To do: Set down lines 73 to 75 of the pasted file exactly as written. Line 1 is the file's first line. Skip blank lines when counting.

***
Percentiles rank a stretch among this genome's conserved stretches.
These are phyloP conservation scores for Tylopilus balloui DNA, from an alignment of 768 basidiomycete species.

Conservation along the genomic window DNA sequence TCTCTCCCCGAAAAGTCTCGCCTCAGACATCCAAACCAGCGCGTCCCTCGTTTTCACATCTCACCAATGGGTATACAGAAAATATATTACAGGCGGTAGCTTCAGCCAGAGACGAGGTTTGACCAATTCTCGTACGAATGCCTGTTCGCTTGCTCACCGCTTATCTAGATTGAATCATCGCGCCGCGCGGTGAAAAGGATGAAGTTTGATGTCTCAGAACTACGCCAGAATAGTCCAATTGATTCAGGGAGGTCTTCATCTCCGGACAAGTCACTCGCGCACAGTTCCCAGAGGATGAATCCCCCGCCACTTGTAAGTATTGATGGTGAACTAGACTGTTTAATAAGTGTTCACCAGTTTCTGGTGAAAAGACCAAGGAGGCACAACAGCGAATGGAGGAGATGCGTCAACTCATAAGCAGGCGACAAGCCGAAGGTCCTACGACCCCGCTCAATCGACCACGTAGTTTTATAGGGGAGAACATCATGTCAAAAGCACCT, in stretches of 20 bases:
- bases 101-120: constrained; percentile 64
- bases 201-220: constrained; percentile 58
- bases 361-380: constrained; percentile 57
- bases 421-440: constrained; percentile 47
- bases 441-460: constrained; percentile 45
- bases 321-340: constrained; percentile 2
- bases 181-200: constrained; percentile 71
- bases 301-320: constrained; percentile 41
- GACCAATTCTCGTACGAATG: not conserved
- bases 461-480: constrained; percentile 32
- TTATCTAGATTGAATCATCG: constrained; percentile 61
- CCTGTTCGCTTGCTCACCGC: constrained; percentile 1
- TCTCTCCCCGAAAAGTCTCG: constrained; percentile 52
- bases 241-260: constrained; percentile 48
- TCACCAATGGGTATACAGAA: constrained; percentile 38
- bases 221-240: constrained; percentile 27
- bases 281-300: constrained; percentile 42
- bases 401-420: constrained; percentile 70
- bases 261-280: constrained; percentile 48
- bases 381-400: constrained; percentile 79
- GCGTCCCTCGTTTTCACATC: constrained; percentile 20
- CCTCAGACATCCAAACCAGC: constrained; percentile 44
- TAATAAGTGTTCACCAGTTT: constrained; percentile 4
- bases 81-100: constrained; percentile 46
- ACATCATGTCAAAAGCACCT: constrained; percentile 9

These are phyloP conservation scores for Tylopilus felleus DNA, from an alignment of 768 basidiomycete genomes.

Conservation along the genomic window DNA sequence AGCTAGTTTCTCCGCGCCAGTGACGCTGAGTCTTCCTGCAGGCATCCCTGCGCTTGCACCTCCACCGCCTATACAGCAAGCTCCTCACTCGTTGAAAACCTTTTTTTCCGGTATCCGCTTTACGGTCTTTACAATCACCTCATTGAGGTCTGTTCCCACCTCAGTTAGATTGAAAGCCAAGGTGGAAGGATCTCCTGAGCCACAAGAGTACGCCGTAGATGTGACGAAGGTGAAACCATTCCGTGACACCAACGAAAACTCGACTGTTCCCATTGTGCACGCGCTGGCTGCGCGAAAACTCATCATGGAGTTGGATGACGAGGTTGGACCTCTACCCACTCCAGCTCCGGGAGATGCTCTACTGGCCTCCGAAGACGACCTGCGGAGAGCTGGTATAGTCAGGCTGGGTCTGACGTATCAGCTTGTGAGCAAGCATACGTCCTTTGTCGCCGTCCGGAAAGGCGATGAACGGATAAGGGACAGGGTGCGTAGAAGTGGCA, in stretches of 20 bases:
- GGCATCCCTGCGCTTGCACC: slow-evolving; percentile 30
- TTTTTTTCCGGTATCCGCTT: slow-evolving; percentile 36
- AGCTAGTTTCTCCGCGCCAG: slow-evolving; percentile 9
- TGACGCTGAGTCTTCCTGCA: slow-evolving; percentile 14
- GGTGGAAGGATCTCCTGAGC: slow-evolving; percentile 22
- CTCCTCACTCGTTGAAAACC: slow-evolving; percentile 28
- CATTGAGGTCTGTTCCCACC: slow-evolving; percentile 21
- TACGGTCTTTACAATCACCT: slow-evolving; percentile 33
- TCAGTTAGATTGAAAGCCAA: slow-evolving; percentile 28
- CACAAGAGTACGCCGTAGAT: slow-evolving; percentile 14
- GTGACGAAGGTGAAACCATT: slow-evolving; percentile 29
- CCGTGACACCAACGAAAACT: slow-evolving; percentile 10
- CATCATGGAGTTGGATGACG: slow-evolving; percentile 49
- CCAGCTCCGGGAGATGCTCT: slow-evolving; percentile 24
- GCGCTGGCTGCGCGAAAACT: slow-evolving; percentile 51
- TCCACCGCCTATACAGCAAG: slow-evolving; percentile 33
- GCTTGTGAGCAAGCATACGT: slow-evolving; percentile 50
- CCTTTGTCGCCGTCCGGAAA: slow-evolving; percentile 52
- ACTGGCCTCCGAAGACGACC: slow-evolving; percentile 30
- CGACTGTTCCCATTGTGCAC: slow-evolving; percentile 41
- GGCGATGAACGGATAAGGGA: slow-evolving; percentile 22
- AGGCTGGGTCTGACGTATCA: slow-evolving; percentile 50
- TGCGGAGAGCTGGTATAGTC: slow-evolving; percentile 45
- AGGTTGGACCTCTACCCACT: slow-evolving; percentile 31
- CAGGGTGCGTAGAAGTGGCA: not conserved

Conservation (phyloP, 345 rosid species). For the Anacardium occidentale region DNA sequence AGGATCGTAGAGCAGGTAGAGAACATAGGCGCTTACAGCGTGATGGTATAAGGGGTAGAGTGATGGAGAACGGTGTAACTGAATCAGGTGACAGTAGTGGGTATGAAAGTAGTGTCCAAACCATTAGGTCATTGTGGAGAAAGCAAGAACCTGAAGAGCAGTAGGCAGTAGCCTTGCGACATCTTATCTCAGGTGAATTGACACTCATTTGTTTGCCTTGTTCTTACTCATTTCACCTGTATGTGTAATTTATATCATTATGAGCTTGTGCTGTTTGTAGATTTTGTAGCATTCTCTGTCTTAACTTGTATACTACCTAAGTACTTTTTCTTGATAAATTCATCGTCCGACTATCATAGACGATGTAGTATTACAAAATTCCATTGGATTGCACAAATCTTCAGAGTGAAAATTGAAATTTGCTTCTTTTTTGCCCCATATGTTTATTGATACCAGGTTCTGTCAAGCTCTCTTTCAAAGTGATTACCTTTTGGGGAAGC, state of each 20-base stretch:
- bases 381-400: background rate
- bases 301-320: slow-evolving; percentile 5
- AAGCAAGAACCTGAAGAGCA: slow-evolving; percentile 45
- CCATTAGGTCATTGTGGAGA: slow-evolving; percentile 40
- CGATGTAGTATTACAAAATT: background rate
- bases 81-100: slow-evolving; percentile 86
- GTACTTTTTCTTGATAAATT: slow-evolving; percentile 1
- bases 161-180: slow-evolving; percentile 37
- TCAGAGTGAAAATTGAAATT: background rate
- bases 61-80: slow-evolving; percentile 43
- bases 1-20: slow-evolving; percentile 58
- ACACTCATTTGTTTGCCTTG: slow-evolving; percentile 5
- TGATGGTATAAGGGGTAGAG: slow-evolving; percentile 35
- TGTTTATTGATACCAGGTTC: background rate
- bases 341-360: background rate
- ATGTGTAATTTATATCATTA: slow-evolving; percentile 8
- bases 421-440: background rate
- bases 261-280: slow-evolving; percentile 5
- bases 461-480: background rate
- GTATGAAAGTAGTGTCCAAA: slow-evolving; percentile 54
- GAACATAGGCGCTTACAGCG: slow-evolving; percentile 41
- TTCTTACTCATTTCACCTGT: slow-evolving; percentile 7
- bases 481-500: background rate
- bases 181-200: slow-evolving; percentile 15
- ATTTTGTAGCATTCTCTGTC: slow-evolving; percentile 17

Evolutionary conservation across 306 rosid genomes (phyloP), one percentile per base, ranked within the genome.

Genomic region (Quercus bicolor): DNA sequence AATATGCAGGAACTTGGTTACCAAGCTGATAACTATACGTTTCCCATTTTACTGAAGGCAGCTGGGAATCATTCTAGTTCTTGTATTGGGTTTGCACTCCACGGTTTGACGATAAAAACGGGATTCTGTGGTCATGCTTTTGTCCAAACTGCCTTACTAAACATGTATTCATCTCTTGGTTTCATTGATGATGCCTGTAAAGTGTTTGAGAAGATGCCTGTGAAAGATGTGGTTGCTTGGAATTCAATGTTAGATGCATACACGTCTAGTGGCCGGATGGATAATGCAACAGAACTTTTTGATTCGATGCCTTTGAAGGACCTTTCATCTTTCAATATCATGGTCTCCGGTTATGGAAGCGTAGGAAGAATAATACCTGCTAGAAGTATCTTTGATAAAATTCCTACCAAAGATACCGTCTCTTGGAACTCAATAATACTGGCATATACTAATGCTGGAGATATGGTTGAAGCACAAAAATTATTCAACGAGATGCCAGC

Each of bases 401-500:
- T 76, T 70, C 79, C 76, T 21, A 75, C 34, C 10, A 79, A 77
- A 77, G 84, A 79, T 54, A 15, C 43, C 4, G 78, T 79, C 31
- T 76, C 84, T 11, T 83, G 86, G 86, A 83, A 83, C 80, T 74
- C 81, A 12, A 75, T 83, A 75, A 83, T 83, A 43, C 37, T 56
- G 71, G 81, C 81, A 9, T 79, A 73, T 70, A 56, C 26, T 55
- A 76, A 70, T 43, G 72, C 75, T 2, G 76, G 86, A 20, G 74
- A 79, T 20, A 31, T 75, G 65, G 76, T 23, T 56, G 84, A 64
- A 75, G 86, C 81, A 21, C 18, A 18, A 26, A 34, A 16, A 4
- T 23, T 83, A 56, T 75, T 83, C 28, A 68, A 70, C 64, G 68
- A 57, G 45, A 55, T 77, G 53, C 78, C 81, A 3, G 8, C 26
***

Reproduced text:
- bases 421-440: background rate
- bases 261-280: slow-evolving; percentile 5
- bases 461-480: background rate